The Vocabulary of Crisis: How COVID-19 Has Changed Our Language
By Gina Rubel and Sarah Larson
The pandemic of COVID-19 caused by the novel coronavirus that is sweeping the globe has changed our lives dramatically. While hospitals across the country and around the world doggedly try to save lives, entire companies are being run from their employees’ homes, school children and college students are trying to take courses online, and essential workers are keeping the grocery stores and healthcare services going.
Plus, we all spend a lot of time talking about toilet paper, or the lack thereof.
These new conversations have sparked new language. New words and phrases have been coined and existing words that once were used only in certain industries and niches are now part of our daily mainstream conversations. What do they all mean? Here’s a primer.
CORONAVIRUS AND COVID-19
The term coronavirus refers to a large family of viruses that infect birds and mammals, including humans. They are named for the spikes on their surfaces, which resemble the points on a crown – “corona” is Latin for “crown.” Several coronaviruses infect humans. First identified in the mid 1960s, human coronaviruses typically cause respiratory disease with symptoms of the common cold.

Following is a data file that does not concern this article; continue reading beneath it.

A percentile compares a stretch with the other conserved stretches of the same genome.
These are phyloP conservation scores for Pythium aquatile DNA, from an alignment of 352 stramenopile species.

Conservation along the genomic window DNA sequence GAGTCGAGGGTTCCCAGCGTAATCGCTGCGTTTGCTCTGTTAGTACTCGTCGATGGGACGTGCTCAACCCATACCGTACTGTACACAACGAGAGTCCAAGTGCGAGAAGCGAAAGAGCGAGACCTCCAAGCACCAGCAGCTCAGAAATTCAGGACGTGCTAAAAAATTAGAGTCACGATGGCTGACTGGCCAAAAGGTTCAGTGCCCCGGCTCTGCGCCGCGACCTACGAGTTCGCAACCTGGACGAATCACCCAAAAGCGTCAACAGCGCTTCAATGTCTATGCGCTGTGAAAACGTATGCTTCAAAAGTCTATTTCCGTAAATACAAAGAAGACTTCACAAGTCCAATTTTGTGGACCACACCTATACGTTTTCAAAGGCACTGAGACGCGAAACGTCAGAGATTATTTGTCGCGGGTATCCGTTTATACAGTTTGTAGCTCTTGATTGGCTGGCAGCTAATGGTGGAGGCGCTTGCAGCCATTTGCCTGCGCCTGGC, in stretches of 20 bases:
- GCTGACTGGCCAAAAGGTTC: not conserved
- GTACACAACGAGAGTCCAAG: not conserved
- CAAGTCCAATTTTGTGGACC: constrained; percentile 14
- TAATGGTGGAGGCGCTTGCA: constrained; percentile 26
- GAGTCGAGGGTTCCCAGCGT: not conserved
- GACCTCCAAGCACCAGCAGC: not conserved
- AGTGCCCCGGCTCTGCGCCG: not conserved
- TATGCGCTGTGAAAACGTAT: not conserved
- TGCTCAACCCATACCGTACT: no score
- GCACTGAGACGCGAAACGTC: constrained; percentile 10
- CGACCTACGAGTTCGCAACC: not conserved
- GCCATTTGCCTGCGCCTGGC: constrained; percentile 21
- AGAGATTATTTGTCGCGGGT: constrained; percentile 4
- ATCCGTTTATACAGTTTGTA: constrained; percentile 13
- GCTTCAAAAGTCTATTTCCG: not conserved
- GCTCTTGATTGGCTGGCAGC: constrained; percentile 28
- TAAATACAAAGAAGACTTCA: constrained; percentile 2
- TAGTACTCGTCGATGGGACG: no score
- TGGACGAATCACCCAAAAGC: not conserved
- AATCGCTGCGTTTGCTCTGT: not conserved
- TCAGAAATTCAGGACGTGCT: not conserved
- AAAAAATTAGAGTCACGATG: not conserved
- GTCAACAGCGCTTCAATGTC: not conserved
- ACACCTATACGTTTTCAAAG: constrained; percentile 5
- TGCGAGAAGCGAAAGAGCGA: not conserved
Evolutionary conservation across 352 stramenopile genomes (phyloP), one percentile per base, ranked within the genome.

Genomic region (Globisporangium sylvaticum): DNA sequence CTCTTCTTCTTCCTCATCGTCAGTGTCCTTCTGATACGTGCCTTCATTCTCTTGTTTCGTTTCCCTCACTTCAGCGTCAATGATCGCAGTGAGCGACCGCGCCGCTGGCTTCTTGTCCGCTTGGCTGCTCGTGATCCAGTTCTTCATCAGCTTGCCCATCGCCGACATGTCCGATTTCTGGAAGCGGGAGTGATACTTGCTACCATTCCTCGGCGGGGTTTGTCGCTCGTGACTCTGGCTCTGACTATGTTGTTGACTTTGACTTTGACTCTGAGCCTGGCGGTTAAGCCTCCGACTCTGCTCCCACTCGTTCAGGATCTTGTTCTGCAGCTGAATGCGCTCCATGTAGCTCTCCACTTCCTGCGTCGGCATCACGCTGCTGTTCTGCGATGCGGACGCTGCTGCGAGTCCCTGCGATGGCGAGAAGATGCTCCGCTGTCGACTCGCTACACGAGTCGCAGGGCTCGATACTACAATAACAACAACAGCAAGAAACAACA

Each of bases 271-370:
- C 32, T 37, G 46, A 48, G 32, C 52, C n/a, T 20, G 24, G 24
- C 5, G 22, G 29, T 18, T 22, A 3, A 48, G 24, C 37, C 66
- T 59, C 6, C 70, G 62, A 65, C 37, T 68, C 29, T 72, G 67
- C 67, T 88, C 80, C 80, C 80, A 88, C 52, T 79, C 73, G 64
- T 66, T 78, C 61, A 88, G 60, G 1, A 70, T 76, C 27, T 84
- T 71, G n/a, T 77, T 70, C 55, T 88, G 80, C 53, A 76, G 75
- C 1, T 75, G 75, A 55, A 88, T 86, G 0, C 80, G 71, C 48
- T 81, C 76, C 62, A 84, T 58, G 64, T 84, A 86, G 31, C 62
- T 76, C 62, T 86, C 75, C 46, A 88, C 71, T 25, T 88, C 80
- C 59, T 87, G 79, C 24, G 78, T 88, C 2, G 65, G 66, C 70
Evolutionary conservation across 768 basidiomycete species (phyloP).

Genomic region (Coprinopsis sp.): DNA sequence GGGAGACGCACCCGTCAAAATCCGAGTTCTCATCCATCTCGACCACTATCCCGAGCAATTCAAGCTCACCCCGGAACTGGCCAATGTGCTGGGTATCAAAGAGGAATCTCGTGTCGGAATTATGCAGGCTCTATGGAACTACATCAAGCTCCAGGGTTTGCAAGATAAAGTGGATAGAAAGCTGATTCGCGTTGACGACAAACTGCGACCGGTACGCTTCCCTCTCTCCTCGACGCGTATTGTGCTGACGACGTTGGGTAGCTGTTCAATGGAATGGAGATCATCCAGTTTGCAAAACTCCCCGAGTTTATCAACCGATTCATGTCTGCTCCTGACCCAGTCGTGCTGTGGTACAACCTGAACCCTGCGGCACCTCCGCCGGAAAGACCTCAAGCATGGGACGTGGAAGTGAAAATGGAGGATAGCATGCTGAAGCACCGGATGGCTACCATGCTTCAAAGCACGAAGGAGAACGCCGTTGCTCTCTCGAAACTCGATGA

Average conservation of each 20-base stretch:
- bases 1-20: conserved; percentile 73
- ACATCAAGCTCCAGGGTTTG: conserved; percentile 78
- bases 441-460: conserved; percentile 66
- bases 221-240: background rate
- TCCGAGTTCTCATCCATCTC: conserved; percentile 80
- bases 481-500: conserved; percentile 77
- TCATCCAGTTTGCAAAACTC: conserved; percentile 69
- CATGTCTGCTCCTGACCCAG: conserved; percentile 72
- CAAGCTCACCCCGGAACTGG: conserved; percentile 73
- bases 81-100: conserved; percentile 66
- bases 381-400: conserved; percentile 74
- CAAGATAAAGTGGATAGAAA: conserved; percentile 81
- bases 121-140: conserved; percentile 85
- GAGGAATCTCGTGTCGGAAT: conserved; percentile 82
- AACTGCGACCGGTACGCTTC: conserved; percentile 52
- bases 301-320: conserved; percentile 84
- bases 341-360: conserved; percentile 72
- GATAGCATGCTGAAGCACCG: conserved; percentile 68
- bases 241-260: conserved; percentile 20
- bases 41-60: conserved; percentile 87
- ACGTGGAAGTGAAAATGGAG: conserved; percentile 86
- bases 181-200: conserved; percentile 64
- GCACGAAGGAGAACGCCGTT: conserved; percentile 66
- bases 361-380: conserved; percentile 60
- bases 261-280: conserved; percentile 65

Occasionally, a coronavirus that previously lived in animals can make the jump to infecting humans. This is called a “novel,” or new, coronavirus. This is known to have happened three times:
- in 2003, with SARS-CoV, the coronavirus that causes Severe Acute Respiratory Syndrome, or SARS
- in 2012, with MERS-CoV, the coronavirus that causes Middle East Respiratory Syndrome, or MERS
- in 2020, with the newly identified SARS-CoV2, the coronavirus that causes coronavirus disease 2019, or COVID-19
COVID-19 is the name of the respiratory disease caused by SARS-CoV2, the newly discovered coronavirus. The World Health Organization notes that diseases are named to enable “discussion on disease prevention, spread, transmissibility, severity and treatment.” Diseases are officially named by WHO and listed in the International Classification of Diseases. (Viruses, meanwhile, are named by the International Committee on Taxonomy of Viruses, based on “their genetic structure to facilitate the development of diagnostic tests, vaccines and medicines.”)
Several words are used to describe the level of disease in a community. Once the province of doctors who study infectious disease, these words are now part of our everyday lives.